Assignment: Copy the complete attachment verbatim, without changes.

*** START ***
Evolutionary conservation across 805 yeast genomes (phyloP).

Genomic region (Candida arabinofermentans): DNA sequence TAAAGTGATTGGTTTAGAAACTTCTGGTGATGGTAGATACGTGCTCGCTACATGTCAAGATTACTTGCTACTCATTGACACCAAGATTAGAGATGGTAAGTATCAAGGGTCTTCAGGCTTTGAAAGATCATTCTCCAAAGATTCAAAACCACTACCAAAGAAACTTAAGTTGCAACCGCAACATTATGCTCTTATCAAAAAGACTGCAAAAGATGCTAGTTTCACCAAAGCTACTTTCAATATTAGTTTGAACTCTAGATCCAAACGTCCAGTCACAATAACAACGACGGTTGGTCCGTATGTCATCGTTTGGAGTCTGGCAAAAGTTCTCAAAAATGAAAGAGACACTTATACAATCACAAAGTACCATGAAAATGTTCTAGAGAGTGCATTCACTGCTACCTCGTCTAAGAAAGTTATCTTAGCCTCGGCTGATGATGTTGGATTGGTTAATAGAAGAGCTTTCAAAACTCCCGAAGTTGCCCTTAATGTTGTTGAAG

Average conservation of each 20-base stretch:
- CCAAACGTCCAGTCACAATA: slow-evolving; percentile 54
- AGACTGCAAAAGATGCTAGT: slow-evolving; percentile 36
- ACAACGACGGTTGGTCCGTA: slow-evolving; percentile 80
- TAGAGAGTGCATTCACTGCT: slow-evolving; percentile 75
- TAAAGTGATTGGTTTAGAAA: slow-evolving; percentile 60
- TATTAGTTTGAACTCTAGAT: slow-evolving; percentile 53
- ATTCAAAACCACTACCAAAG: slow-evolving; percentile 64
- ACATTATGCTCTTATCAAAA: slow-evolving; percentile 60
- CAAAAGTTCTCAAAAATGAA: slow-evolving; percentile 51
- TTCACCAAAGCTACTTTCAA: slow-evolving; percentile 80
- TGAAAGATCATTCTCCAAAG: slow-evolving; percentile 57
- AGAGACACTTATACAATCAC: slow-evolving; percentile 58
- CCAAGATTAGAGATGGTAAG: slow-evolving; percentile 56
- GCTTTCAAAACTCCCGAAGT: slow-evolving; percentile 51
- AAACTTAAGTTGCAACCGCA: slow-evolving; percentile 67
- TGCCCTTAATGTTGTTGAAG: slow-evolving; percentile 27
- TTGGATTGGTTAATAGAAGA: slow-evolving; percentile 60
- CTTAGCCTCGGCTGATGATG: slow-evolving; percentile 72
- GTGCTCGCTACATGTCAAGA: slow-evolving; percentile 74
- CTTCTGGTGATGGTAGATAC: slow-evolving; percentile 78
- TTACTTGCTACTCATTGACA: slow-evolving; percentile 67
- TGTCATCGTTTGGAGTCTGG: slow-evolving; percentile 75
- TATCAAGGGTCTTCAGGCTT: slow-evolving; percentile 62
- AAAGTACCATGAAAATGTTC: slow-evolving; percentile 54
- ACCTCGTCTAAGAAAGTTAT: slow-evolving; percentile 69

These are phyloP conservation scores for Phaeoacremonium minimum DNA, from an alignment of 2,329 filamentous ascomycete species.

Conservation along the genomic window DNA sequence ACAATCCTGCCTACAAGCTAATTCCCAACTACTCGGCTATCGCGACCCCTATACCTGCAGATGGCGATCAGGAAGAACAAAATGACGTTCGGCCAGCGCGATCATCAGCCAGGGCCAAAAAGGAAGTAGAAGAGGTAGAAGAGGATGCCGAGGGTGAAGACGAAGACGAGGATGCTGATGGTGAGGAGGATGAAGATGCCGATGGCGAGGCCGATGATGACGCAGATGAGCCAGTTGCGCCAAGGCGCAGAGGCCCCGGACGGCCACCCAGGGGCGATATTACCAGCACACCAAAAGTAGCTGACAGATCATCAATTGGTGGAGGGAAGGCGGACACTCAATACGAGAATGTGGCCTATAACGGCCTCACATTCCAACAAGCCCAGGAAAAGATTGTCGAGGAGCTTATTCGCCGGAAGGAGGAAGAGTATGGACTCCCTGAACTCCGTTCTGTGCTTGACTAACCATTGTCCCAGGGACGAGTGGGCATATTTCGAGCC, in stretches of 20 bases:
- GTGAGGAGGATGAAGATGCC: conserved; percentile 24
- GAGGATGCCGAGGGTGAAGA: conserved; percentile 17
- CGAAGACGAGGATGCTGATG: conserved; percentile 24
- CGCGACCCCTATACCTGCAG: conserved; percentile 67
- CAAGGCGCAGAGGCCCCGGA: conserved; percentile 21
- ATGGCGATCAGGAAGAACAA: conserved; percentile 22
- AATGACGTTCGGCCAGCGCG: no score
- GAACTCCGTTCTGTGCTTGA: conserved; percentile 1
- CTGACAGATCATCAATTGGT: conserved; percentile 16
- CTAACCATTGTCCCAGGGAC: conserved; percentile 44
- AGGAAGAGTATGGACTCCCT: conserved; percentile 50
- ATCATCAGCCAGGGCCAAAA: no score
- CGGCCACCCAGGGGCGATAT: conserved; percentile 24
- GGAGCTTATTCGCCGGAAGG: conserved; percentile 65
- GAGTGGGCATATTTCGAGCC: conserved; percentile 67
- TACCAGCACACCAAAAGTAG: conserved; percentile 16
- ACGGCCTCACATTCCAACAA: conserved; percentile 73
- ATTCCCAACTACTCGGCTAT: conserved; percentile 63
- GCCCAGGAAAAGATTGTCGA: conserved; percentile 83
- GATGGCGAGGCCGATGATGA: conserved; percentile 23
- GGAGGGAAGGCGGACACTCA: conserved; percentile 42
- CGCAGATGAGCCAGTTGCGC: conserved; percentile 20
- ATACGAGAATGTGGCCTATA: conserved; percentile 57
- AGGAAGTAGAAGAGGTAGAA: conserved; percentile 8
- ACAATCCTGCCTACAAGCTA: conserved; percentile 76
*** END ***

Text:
Evolutionary conservation across 805 yeast genomes (phyloP).

Genomic region (Candida arabinofermentans): DNA sequence TAAAGTGATTGGTTTAGAAACTTCTGGTGATGGTAGATACGTGCTCGCTACATGTCAAGATTACTTGCTACTCATTGACACCAAGATTAGAGATGGTAAGTATCAAGGGTCTTCAGGCTTTGAAAGATCATTCTCCAAAGATTCAAAACCACTACCAAAGAAACTTAAGTTGCAACCGCAACATTATGCTCTTATCAAAAAGACTGCAAAAGATGCTAGTTTCACCAAAGCTACTTTCAATATTAGTTTGAACTCTAGATCCAAACGTCCAGTCACAATAACAACGACGGTTGGTCCGTATGTCATCGTTTGGAGTCTGGCAAAAGTTCTCAAAAATGAAAGAGACACTTATACAATCACAAAGTACCATGAAAATGTTCTAGAGAGTGCATTCACTGCTACCTCGTCTAAGAAAGTTATCTTAGCCTCGGCTGATGATGTTGGATTGGTTAATAGAAGAGCTTTCAAAACTCCCGAAGTTGCCCTTAATGTTGTTGAAG

Average conservation of each 20-base stretch:
- CCAAACGTCCAGTCACAATA: slow-evolving; percentile 54
- AGACTGCAAAAGATGCTAGT: slow-evolving; percentile 36
- ACAACGACGGTTGGTCCGTA: slow-evolving; percentile 80
- TAGAGAGTGCATTCACTGCT: slow-evolving; percentile 75
- TAAAGTGATTGGTTTAGAAA: slow-evolving; percentile 60
- TATTAGTTTGAACTCTAGAT: slow-evolving; percentile 53
- ATTCAAAACCACTACCAAAG: slow-evolving; percentile 64
- ACATTATGCTCTTATCAAAA: slow-evolving; percentile 60
- CAAAAGTTCTCAAAAATGAA: slow-evolving; percentile 51
- TTCACCAAAGCTACTTTCAA: slow-evolving; percentile 80
- TGAAAGATCATTCTCCAAAG: slow-evolving; percentile 57
- AGAGACACTTATACAATCAC: slow-evolving; percentile 58
- CCAAGATTAGAGATGGTAAG: slow-evolving; percentile 56
- GCTTTCAAAACTCCCGAAGT: slow-evolving; percentile 51
- AAACTTAAGTTGCAACCGCA: slow-evolving; percentile 67
- TGCCCTTAATGTTGTTGAAG: slow-evolving; percentile 27
- TTGGATTGGTTAATAGAAGA: slow-evolving; percentile 60
- CTTAGCCTCGGCTGATGATG: slow-evolving; percentile 72
- GTGCTCGCTACATGTCAAGA: slow-evolving; percentile 74
- CTTCTGGTGATGGTAGATAC: slow-evolving; percentile 78
- TTACTTGCTACTCATTGACA: slow-evolving; percentile 67
- TGTCATCGTTTGGAGTCTGG: slow-evolving; percentile 75
- TATCAAGGGTCTTCAGGCTT: slow-evolving; percentile 62
- AAAGTACCATGAAAATGTTC: slow-evolving; percentile 54
- ACCTCGTCTAAGAAAGTTAT: slow-evolving; percentile 69

These are phyloP conservation scores for Phaeoacremonium minimum DNA, from an alignment of 2,329 filamentous ascomycete species.

Conservation along the genomic window DNA sequence ACAATCCTGCCTACAAGCTAATTCCCAACTACTCGGCTATCGCGACCCCTATACCTGCAGATGGCGATCAGGAAGAACAAAATGACGTTCGGCCAGCGCGATCATCAGCCAGGGCCAAAAAGGAAGTAGAAGAGGTAGAAGAGGATGCCGAGGGTGAAGACGAAGACGAGGATGCTGATGGTGAGGAGGATGAAGATGCCGATGGCGAGGCCGATGATGACGCAGATGAGCCAGTTGCGCCAAGGCGCAGAGGCCCCGGACGGCCACCCAGGGGCGATATTACCAGCACACCAAAAGTAGCTGACAGATCATCAATTGGTGGAGGGAAGGCGGACACTCAATACGAGAATGTGGCCTATAACGGCCTCACATTCCAACAAGCCCAGGAAAAGATTGTCGAGGAGCTTATTCGCCGGAAGGAGGAAGAGTATGGACTCCCTGAACTCCGTTCTGTGCTTGACTAACCATTGTCCCAGGGACGAGTGGGCATATTTCGAGCC, in stretches of 20 bases:
- GTGAGGAGGATGAAGATGCC: conserved; percentile 24
- GAGGATGCCGAGGGTGAAGA: conserved; percentile 17
- CGAAGACGAGGATGCTGATG: conserved; percentile 24
- CGCGACCCCTATACCTGCAG: conserved; percentile 67
- CAAGGCGCAGAGGCCCCGGA: conserved; percentile 21
- ATGGCGATCAGGAAGAACAA: conserved; percentile 22
- AATGACGTTCGGCCAGCGCG: no score
- GAACTCCGTTCTGTGCTTGA: conserved; percentile 1
- CTGACAGATCATCAATTGGT: conserved; percentile 16
- CTAACCATTGTCCCAGGGAC: conserved; percentile 44
- AGGAAGAGTATGGACTCCCT: conserved; percentile 50
- ATCATCAGCCAGGGCCAAAA: no score
- CGGCCACCCAGGGGCGATAT: conserved; percentile 24
- GGAGCTTATTCGCCGGAAGG: conserved; percentile 65
- GAGTGGGCATATTTCGAGCC: conserved; percentile 67
- TACCAGCACACCAAAAGTAG: conserved; percentile 16
- ACGGCCTCACATTCCAACAA: conserved; percentile 73
- ATTCCCAACTACTCGGCTAT: conserved; percentile 63
- GCCCAGGAAAAGATTGTCGA: conserved; percentile 83
- GATGGCGAGGCCGATGATGA: conserved; percentile 23
- GGAGGGAAGGCGGACACTCA: conserved; percentile 42
- CGCAGATGAGCCAGTTGCGC: conserved; percentile 20
- ATACGAGAATGTGGCCTATA: conserved; percentile 57
- AGGAAGTAGAAGAGGTAGAA: conserved; percentile 8
- ACAATCCTGCCTACAAGCTA: conserved; percentile 76